As a Type Designer / Font Manufacturer using Freeway I’ve been interested in this discussion.
What may have an effect on whether a font will display or not could depend on its ‘mode of permission’. When manufacturers build fonts, they can embed one of 4 modes of access permission. Tahoma (Mac) has an embedded permission ‘Editing’ mode (editing of the document is allowed). It’s possible that only the permission ‘Installable’ mode (everything is allowed) permits the font to display correctly?
Our FAQ on the topic explains further… http://www.clubtype.co.uk/fonts/sas/modes.html
Tahoma is copyright Microsoft, so read the EULA of the Operating System which installed it to discover whether it can be used in such a way.
In any case Verdana (also Microsoft) which is virtually indistinguishable from Tahoma is a ‘core font’ installed in all Win/Mac OSs. As such it has a permission of "Installable’ so everything is allowed. Core fonts can be downloaded free here… http://web.nickshanks.com/fonts/microsoft-core-web-fonts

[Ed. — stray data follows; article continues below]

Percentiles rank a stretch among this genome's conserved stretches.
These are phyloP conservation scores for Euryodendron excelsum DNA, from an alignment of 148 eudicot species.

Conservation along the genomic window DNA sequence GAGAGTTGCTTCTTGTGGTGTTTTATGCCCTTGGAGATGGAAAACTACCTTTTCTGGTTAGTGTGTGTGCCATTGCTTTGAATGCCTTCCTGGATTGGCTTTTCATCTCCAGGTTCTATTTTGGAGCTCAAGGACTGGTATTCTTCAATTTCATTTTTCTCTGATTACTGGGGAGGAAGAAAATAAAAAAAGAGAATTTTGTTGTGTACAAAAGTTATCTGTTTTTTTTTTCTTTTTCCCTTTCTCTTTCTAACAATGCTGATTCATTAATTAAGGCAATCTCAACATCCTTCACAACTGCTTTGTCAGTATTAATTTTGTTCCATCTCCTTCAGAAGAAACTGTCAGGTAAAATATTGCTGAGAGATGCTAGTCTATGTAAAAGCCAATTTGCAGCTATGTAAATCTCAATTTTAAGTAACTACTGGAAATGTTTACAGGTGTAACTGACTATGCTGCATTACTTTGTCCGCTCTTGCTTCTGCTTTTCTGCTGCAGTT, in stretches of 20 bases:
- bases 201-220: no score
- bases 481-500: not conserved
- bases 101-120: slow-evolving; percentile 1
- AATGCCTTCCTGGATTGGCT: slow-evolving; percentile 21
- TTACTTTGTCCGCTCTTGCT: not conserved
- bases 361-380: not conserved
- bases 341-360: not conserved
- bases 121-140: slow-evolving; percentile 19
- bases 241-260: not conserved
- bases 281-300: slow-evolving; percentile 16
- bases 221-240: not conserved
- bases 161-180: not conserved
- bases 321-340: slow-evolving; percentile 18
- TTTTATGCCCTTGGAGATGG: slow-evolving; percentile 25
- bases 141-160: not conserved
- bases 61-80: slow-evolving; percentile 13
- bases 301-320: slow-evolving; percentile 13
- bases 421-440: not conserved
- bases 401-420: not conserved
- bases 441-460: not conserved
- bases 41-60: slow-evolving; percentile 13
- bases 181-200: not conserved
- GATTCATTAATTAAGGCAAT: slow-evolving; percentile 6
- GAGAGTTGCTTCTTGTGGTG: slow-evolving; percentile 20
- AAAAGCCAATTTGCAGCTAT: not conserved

Fonts are software programs too!
Fonts can only be used on the web if specifically stated in the End User Licence Agreement (EULA). No matter whether a font has been downloaded free, or purchased, always read the EULA, it is the Users legal obligation to be aware of their rights. There is no excuse in Law for not doing so.
If you have any issues regarding your own software, or others, head over to F. A. S. T. http://www.fastiis.org/
The site makes it easy to report abuse… http://www.fastiis.org/our_services/enforcement/reportingPiracy/
On 30 Sep 2010, at 12:15, IanB wrote:
There’s a similar problem with Microsoft’s font Tahoma which Freeway doesn’t recognise.
The linked screengrab shows Freeway’s list of fonts (left) and TextEdit/OSX Font Panel (right). The ‘No problems were found…’ snippet is from Font Book.
Tahoma is a good, highly legible typeface which is on every PC, so it’s a shame that Freeway doesn’t recognise it.
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